New bus gates at Port Authority
NEW YORK (AP) — More than 30,000 weekday commuters will need to change their routines when they return to the nation's busiest bus terminal after the Labor Day holiday.
Beginning Tuesday, the Port Authority of New York and New Jersey is reassigning gates at its 65-year-old bus terminal in Manhattan in a bid to reduce delays and overcrowding for the 110,000 passengers who use it daily.
Most gates for the bus terminal's largest operator, New Jersey Transit, will be consolidated on the third floor. NJ Transit buses serve more than 60 percent of the terminal's passengers during peak periods.
Coach USA, which includes the Rockland, Shortline, Suburban and Community Coach lines, will have most of its gates on the fourth floor.
The changes also affect DeCamp and Lakeland riders.
Commuters can learn whether their specific bus routes are assigned to new gates at the Port Authority's website (www.panynj.gov/PABTgates ).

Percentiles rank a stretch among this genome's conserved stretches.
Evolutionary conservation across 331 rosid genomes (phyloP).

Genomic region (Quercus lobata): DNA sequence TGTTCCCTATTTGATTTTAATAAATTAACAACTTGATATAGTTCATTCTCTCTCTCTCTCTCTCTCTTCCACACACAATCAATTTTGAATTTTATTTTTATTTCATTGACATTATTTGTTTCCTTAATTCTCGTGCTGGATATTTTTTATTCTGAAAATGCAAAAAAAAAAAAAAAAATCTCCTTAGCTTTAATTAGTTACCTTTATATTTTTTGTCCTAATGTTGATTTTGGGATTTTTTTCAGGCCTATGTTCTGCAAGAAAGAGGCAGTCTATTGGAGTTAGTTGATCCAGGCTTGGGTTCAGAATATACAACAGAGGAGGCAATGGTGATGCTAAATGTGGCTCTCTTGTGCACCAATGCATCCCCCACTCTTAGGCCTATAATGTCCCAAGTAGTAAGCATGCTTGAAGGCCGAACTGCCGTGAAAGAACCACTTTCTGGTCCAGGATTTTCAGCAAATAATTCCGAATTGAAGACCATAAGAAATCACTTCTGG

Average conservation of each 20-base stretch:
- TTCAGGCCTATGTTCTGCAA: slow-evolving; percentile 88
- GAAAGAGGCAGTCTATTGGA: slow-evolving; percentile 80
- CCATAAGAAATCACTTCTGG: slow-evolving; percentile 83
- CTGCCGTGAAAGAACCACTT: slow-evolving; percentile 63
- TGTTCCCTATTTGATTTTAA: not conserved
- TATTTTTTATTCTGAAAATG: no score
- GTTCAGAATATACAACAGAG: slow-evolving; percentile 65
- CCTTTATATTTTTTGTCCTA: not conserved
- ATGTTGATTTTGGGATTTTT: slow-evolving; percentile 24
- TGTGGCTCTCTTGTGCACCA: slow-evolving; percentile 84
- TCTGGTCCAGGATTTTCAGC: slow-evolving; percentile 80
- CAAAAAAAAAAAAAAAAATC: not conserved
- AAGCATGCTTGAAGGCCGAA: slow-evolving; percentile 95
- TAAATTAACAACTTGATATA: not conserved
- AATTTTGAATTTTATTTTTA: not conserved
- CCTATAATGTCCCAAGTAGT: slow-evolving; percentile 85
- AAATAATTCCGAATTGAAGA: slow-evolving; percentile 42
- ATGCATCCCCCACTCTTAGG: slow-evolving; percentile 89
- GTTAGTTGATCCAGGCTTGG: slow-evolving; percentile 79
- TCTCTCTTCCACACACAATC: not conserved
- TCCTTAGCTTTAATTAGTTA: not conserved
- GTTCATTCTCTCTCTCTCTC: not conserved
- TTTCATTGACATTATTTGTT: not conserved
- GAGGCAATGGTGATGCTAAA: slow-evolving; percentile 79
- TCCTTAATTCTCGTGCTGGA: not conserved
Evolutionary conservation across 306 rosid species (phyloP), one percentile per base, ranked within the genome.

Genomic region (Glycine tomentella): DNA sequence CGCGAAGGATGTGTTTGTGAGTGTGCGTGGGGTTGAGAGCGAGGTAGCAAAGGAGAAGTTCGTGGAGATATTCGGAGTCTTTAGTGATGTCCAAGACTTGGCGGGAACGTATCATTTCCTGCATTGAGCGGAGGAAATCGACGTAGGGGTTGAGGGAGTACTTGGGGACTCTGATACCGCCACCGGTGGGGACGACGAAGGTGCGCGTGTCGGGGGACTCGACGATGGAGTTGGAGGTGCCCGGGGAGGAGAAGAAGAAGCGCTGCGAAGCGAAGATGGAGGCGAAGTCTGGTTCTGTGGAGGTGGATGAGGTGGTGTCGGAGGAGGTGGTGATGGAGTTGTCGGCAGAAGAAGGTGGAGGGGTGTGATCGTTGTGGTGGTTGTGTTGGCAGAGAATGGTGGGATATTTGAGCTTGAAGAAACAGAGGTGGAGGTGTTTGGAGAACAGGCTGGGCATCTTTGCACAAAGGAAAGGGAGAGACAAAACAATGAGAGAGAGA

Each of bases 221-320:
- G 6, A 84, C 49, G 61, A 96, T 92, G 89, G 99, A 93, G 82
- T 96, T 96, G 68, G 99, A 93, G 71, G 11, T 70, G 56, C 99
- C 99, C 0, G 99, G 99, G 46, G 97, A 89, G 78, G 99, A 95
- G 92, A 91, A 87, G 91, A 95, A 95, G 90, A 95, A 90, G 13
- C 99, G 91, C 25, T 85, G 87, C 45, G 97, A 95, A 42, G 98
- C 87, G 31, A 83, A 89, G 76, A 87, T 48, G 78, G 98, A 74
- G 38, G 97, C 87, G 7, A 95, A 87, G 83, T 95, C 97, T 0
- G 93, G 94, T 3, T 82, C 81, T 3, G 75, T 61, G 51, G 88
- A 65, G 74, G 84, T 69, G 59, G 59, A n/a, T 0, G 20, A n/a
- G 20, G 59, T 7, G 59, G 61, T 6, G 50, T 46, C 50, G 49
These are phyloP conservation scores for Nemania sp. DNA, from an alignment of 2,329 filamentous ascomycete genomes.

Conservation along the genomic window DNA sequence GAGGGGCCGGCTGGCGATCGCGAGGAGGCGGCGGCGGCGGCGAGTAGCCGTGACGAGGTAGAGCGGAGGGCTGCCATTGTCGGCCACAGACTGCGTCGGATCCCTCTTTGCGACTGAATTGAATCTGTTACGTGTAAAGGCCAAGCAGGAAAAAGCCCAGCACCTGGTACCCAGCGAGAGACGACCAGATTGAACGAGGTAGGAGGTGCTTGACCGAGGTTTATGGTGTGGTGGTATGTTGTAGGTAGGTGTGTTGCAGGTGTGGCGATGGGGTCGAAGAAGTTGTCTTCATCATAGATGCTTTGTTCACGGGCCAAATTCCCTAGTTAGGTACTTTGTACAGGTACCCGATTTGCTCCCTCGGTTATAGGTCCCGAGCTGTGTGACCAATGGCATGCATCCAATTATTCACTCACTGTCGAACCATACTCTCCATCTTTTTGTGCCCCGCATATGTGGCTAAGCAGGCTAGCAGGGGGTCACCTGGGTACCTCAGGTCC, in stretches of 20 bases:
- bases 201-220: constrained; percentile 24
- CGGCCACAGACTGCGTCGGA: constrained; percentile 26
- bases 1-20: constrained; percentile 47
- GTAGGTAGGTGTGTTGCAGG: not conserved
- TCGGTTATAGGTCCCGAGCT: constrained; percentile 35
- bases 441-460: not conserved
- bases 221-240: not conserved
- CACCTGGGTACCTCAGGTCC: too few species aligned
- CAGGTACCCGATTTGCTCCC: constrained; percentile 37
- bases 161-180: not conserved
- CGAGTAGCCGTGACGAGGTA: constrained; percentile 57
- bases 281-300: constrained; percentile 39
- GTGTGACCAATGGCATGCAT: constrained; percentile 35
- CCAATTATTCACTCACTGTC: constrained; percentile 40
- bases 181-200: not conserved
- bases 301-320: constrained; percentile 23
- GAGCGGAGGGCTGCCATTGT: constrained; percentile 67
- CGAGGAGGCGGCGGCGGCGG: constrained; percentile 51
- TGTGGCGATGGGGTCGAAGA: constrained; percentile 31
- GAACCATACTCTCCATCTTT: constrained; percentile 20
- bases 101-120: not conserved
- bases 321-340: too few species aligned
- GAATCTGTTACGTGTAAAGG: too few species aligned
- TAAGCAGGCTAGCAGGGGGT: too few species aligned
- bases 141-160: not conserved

The Port Authority also will display signs at strategic locations and staff also will be on hand to direct passengers to their gates.
The gate realignment continues efforts begun last fall to streamline bus operations to reduce congestion in the terminal, which can stretch out into the inbound Lincoln Tunnel and beyond.
The gate reassignment is part of the $90 million quality of commute initiative, which the Port Authority's board approved in 2014.
"The consolidation of NJ Transit's operations and Coach USA's operations will empower those carriers to better manage their bus logistics within the terminal, and build on our previous successes in helping buses arrive and leave on time," bus terminal general manager Diannae Ehler said.
The Port Authority, which also operates New York-area bridges, tunnels, ports, airports and the World Trade Center, has heard criticism over the state of the bus terminal.
Earlier this year, a group of proposals to build a new terminal was panned by Port Authority commissioners as too expensive or not feasible.
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